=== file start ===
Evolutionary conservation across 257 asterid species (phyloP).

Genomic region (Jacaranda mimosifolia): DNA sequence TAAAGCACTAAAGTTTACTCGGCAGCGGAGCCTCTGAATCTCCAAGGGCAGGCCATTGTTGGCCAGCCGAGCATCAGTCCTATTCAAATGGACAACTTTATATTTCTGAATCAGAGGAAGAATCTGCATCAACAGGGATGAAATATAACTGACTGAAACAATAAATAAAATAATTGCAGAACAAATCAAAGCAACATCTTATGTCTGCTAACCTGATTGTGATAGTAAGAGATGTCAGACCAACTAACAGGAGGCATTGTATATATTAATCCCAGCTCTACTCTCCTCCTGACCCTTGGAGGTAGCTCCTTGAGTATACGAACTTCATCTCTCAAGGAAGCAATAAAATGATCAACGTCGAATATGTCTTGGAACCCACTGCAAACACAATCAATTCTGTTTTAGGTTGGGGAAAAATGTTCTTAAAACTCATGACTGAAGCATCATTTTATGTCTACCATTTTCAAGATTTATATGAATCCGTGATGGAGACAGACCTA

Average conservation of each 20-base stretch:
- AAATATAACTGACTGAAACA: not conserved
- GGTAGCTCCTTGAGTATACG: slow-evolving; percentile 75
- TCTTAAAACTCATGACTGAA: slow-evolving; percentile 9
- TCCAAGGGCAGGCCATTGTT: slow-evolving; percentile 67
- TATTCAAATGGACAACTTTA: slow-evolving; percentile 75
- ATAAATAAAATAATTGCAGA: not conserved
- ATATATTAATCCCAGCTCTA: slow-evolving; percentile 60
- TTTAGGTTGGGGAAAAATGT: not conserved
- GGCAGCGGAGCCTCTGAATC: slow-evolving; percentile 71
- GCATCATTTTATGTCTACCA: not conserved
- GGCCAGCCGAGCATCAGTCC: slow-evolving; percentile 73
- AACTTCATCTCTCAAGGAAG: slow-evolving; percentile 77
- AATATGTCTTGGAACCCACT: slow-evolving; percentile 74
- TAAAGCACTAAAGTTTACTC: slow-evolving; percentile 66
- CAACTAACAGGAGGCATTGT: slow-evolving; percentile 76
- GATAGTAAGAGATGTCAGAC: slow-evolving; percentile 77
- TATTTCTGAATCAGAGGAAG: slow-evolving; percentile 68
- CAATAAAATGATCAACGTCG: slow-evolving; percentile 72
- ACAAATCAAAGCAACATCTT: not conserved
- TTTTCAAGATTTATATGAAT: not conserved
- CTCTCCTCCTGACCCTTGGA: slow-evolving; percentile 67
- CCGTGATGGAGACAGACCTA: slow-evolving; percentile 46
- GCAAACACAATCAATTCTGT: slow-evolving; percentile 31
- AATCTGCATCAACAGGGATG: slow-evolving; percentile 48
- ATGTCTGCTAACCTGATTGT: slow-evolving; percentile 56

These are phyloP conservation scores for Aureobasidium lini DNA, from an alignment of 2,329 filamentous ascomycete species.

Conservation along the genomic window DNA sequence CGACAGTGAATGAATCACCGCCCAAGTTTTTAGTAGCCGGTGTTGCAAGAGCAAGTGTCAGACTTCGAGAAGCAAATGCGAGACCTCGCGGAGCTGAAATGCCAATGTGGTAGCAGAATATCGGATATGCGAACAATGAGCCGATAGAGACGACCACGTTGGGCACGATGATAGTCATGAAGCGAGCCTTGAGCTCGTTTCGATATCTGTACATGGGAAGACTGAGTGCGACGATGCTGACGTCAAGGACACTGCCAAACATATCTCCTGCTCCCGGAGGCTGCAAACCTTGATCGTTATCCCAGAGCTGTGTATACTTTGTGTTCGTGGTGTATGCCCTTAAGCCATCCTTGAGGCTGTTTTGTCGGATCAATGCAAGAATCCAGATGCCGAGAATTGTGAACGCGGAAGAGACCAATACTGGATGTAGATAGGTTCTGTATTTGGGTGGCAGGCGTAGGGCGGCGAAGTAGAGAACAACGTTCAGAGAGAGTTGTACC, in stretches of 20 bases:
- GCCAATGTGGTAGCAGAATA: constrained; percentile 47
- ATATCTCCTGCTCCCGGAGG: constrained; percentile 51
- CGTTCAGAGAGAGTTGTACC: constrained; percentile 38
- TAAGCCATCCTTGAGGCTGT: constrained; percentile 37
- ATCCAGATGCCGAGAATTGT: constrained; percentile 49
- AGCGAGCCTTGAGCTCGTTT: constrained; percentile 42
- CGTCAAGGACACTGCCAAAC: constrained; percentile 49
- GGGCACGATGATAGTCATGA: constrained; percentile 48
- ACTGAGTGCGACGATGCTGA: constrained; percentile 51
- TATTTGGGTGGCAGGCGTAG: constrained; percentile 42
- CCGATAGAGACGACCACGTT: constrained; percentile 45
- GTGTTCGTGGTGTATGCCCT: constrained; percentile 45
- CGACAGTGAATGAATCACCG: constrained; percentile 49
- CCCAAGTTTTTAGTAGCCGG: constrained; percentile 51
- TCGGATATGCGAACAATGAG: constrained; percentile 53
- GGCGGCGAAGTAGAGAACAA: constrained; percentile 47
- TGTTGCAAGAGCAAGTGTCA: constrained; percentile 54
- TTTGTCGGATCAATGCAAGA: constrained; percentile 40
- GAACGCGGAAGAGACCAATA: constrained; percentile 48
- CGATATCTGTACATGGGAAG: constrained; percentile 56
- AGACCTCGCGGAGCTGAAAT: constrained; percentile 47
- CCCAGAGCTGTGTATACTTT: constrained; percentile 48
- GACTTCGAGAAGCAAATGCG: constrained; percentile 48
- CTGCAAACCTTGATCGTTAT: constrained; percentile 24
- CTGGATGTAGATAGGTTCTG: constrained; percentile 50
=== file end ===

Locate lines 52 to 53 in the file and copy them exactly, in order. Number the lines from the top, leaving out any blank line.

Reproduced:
- CCCAGAGCTGTGTATACTTT: constrained; percentile 48
- GACTTCGAGAAGCAAATGCG: constrained; percentile 48